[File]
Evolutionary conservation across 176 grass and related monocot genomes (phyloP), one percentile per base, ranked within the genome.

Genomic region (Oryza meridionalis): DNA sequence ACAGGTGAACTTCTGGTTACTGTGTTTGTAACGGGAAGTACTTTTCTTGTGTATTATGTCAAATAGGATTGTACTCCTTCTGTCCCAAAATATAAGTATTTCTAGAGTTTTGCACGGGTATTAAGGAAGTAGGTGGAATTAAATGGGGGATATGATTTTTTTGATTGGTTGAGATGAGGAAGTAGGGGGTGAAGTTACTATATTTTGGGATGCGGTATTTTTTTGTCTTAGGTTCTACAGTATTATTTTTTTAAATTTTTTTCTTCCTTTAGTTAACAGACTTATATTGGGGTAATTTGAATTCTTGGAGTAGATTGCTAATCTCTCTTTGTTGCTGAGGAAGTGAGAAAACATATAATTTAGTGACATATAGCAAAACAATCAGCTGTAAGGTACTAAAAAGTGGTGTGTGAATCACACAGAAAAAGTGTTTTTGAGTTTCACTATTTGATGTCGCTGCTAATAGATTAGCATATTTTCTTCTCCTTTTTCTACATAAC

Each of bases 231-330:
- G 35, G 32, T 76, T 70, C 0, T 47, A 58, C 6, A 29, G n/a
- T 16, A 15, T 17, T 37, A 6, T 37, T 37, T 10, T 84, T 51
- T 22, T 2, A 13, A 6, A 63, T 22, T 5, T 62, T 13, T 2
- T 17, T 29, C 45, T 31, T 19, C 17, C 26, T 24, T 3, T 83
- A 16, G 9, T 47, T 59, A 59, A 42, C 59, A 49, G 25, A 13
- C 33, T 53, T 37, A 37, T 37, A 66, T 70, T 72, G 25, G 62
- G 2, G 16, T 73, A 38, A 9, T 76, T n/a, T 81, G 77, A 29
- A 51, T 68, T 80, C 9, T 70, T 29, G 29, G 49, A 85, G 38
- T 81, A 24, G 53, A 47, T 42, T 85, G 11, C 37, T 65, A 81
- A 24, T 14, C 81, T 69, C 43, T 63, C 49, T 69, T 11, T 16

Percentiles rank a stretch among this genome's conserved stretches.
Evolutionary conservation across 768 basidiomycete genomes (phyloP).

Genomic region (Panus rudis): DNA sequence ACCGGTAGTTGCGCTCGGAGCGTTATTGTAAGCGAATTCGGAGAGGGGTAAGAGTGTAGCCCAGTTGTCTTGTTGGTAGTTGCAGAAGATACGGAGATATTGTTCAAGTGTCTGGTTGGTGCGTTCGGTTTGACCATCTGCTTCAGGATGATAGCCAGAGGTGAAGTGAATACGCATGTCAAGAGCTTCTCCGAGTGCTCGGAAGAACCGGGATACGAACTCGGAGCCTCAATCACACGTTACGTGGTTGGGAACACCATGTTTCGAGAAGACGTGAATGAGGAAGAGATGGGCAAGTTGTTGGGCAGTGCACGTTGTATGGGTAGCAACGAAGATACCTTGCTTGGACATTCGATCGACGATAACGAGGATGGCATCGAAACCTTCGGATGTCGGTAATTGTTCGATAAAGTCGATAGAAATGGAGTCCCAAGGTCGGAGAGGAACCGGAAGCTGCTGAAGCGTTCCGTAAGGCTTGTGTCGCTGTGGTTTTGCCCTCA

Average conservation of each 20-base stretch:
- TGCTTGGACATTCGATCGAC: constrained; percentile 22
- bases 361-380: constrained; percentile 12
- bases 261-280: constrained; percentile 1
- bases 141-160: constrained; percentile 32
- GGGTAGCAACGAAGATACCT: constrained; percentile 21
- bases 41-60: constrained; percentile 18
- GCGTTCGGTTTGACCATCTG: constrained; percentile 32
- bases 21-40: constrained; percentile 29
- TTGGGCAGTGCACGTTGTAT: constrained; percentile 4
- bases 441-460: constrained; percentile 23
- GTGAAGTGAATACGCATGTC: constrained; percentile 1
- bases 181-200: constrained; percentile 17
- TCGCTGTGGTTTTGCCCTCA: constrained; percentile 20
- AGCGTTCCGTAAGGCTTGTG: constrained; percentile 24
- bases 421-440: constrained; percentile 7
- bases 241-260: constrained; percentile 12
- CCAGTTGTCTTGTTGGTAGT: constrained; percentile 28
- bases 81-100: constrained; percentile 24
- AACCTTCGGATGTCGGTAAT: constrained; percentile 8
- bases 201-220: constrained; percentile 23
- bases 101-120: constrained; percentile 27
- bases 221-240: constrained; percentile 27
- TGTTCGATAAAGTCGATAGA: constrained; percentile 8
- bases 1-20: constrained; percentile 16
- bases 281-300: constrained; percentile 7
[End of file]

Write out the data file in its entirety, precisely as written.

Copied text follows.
Evolutionary conservation across 176 grass and related monocot genomes (phyloP), one percentile per base, ranked within the genome.

Genomic region (Oryza meridionalis): DNA sequence ACAGGTGAACTTCTGGTTACTGTGTTTGTAACGGGAAGTACTTTTCTTGTGTATTATGTCAAATAGGATTGTACTCCTTCTGTCCCAAAATATAAGTATTTCTAGAGTTTTGCACGGGTATTAAGGAAGTAGGTGGAATTAAATGGGGGATATGATTTTTTTGATTGGTTGAGATGAGGAAGTAGGGGGTGAAGTTACTATATTTTGGGATGCGGTATTTTTTTGTCTTAGGTTCTACAGTATTATTTTTTTAAATTTTTTTCTTCCTTTAGTTAACAGACTTATATTGGGGTAATTTGAATTCTTGGAGTAGATTGCTAATCTCTCTTTGTTGCTGAGGAAGTGAGAAAACATATAATTTAGTGACATATAGCAAAACAATCAGCTGTAAGGTACTAAAAAGTGGTGTGTGAATCACACAGAAAAAGTGTTTTTGAGTTTCACTATTTGATGTCGCTGCTAATAGATTAGCATATTTTCTTCTCCTTTTTCTACATAAC

Each of bases 231-330:
- G 35, G 32, T 76, T 70, C 0, T 47, A 58, C 6, A 29, G n/a
- T 16, A 15, T 17, T 37, A 6, T 37, T 37, T 10, T 84, T 51
- T 22, T 2, A 13, A 6, A 63, T 22, T 5, T 62, T 13, T 2
- T 17, T 29, C 45, T 31, T 19, C 17, C 26, T 24, T 3, T 83
- A 16, G 9, T 47, T 59, A 59, A 42, C 59, A 49, G 25, A 13
- C 33, T 53, T 37, A 37, T 37, A 66, T 70, T 72, G 25, G 62
- G 2, G 16, T 73, A 38, A 9, T 76, T n/a, T 81, G 77, A 29
- A 51, T 68, T 80, C 9, T 70, T 29, G 29, G 49, A 85, G 38
- T 81, A 24, G 53, A 47, T 42, T 85, G 11, C 37, T 65, A 81
- A 24, T 14, C 81, T 69, C 43, T 63, C 49, T 69, T 11, T 16

Percentiles rank a stretch among this genome's conserved stretches.
Evolutionary conservation across 768 basidiomycete genomes (phyloP).

Genomic region (Panus rudis): DNA sequence ACCGGTAGTTGCGCTCGGAGCGTTATTGTAAGCGAATTCGGAGAGGGGTAAGAGTGTAGCCCAGTTGTCTTGTTGGTAGTTGCAGAAGATACGGAGATATTGTTCAAGTGTCTGGTTGGTGCGTTCGGTTTGACCATCTGCTTCAGGATGATAGCCAGAGGTGAAGTGAATACGCATGTCAAGAGCTTCTCCGAGTGCTCGGAAGAACCGGGATACGAACTCGGAGCCTCAATCACACGTTACGTGGTTGGGAACACCATGTTTCGAGAAGACGTGAATGAGGAAGAGATGGGCAAGTTGTTGGGCAGTGCACGTTGTATGGGTAGCAACGAAGATACCTTGCTTGGACATTCGATCGACGATAACGAGGATGGCATCGAAACCTTCGGATGTCGGTAATTGTTCGATAAAGTCGATAGAAATGGAGTCCCAAGGTCGGAGAGGAACCGGAAGCTGCTGAAGCGTTCCGTAAGGCTTGTGTCGCTGTGGTTTTGCCCTCA

Average conservation of each 20-base stretch:
- TGCTTGGACATTCGATCGAC: constrained; percentile 22
- bases 361-380: constrained; percentile 12
- bases 261-280: constrained; percentile 1
- bases 141-160: constrained; percentile 32
- GGGTAGCAACGAAGATACCT: constrained; percentile 21
- bases 41-60: constrained; percentile 18
- GCGTTCGGTTTGACCATCTG: constrained; percentile 32
- bases 21-40: constrained; percentile 29
- TTGGGCAGTGCACGTTGTAT: constrained; percentile 4
- bases 441-460: constrained; percentile 23
- GTGAAGTGAATACGCATGTC: constrained; percentile 1
- bases 181-200: constrained; percentile 17
- TCGCTGTGGTTTTGCCCTCA: constrained; percentile 20
- AGCGTTCCGTAAGGCTTGTG: constrained; percentile 24
- bases 421-440: constrained; percentile 7
- bases 241-260: constrained; percentile 12
- CCAGTTGTCTTGTTGGTAGT: constrained; percentile 28
- bases 81-100: constrained; percentile 24
- AACCTTCGGATGTCGGTAAT: constrained; percentile 8
- bases 201-220: constrained; percentile 23
- bases 101-120: constrained; percentile 27
- bases 221-240: constrained; percentile 27
- TGTTCGATAAAGTCGATAGA: constrained; percentile 8
- bases 1-20: constrained; percentile 16
- bases 281-300: constrained; percentile 7